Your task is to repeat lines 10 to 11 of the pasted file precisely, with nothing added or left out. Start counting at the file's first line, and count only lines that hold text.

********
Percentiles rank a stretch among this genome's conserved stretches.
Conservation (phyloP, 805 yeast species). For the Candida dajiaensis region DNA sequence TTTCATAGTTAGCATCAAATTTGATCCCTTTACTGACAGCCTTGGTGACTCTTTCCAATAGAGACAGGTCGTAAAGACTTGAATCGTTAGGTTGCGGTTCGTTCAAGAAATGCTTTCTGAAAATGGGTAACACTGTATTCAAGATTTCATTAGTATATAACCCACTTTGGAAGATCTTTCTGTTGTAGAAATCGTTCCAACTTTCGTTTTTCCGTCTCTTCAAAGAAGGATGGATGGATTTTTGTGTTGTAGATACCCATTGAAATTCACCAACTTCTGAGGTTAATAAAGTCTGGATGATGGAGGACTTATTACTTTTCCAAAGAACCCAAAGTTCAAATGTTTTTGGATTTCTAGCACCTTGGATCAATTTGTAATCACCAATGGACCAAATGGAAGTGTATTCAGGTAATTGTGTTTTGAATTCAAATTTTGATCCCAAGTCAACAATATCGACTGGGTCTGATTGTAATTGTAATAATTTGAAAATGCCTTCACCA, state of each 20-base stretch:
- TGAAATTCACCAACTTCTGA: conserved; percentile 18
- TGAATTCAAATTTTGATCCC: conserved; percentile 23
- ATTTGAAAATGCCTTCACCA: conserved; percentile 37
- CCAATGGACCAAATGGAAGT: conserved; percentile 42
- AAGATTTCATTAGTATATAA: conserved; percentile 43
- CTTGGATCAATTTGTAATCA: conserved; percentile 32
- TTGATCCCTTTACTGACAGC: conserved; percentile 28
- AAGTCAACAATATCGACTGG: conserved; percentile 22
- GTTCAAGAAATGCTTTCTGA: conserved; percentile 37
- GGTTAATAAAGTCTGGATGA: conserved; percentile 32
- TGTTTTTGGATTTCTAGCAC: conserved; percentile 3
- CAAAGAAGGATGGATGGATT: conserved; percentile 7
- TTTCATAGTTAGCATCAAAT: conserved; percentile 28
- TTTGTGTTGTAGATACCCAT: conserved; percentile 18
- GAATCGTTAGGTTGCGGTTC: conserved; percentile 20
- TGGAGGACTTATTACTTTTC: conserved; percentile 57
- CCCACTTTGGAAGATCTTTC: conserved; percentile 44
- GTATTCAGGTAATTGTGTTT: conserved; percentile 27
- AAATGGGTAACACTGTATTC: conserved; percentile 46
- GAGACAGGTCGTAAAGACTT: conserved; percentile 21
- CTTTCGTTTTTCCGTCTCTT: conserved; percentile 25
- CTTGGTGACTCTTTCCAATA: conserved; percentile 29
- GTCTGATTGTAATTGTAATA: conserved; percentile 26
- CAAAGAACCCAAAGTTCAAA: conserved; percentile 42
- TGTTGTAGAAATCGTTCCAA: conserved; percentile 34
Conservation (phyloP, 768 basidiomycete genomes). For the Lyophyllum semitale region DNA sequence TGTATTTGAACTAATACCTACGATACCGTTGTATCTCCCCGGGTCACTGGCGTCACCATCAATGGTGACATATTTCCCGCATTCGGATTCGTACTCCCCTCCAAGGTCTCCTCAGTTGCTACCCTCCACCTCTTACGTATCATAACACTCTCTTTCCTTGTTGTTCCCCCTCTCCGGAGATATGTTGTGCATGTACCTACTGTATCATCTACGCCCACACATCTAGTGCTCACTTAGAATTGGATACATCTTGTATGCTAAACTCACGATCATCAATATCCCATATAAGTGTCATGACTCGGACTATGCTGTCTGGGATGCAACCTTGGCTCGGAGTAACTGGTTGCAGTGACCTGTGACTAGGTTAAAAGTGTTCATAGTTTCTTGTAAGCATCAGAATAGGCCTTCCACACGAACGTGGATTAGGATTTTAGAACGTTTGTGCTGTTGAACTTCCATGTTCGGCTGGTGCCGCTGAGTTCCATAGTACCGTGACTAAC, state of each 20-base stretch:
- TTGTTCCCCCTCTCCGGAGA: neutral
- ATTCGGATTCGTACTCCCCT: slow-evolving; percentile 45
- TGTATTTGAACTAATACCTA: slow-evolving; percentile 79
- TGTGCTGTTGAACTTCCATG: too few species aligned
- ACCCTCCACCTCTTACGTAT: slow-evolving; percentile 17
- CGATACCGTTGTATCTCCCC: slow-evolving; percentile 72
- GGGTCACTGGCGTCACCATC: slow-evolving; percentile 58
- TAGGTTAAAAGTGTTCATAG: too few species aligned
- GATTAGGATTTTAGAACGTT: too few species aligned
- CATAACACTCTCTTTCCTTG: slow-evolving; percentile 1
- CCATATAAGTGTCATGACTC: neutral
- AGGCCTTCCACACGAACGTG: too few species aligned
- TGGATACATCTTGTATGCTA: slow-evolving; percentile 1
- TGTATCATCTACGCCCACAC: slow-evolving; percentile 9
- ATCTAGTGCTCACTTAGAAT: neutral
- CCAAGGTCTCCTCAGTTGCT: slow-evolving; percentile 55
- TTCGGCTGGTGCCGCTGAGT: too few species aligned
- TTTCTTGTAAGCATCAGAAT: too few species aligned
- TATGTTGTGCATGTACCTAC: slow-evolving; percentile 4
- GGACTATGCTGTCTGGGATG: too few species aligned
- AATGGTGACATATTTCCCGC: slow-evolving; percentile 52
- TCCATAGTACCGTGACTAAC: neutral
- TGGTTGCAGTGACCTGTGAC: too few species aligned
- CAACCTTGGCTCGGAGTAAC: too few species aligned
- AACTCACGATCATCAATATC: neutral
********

- AAGTCAACAATATCGACTGG: conserved; percentile 22
- GTTCAAGAAATGCTTTCTGA: conserved; percentile 37